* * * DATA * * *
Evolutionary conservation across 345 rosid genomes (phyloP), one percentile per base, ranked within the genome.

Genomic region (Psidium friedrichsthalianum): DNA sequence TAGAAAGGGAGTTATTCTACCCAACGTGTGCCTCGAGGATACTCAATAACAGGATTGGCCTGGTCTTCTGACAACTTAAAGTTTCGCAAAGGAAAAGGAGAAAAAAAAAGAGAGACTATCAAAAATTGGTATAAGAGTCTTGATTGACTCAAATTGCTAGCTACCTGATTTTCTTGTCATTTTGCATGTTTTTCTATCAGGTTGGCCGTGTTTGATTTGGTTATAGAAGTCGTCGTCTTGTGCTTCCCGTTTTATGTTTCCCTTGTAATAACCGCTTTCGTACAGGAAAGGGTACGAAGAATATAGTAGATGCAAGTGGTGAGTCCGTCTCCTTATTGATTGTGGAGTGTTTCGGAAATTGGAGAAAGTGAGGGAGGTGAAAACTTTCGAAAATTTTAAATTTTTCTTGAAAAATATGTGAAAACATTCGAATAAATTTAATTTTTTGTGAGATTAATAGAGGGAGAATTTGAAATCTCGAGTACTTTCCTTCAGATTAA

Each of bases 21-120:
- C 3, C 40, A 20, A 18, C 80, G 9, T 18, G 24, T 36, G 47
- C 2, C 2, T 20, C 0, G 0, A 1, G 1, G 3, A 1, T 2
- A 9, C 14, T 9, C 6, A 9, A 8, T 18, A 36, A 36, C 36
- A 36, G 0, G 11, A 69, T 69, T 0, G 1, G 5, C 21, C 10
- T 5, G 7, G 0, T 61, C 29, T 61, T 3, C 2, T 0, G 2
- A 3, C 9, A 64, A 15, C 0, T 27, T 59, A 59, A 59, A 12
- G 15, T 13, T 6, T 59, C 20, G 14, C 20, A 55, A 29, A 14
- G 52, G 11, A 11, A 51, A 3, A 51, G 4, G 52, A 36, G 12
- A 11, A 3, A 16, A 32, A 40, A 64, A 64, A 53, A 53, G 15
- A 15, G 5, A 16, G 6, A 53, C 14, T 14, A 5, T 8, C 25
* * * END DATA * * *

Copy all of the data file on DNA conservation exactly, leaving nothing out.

Evolutionary conservation across 345 rosid genomes (phyloP), one percentile per base, ranked within the genome.

Genomic region (Psidium friedrichsthalianum): DNA sequence TAGAAAGGGAGTTATTCTACCCAACGTGTGCCTCGAGGATACTCAATAACAGGATTGGCCTGGTCTTCTGACAACTTAAAGTTTCGCAAAGGAAAAGGAGAAAAAAAAAGAGAGACTATCAAAAATTGGTATAAGAGTCTTGATTGACTCAAATTGCTAGCTACCTGATTTTCTTGTCATTTTGCATGTTTTTCTATCAGGTTGGCCGTGTTTGATTTGGTTATAGAAGTCGTCGTCTTGTGCTTCCCGTTTTATGTTTCCCTTGTAATAACCGCTTTCGTACAGGAAAGGGTACGAAGAATATAGTAGATGCAAGTGGTGAGTCCGTCTCCTTATTGATTGTGGAGTGTTTCGGAAATTGGAGAAAGTGAGGGAGGTGAAAACTTTCGAAAATTTTAAATTTTTCTTGAAAAATATGTGAAAACATTCGAATAAATTTAATTTTTTGTGAGATTAATAGAGGGAGAATTTGAAATCTCGAGTACTTTCCTTCAGATTAA

Each of bases 21-120:
- C 3, C 40, A 20, A 18, C 80, G 9, T 18, G 24, T 36, G 47
- C 2, C 2, T 20, C 0, G 0, A 1, G 1, G 3, A 1, T 2
- A 9, C 14, T 9, C 6, A 9, A 8, T 18, A 36, A 36, C 36
- A 36, G 0, G 11, A 69, T 69, T 0, G 1, G 5, C 21, C 10
- T 5, G 7, G 0, T 61, C 29, T 61, T 3, C 2, T 0, G 2
- A 3, C 9, A 64, A 15, C 0, T 27, T 59, A 59, A 59, A 12
- G 15, T 13, T 6, T 59, C 20, G 14, C 20, A 55, A 29, A 14
- G 52, G 11, A 11, A 51, A 3, A 51, G 4, G 52, A 36, G 12
- A 11, A 3, A 16, A 32, A 40, A 64, A 64, A 53, A 53, G 15
- A 15, G 5, A 16, G 6, A 53, C 14, T 14, A 5, T 8, C 25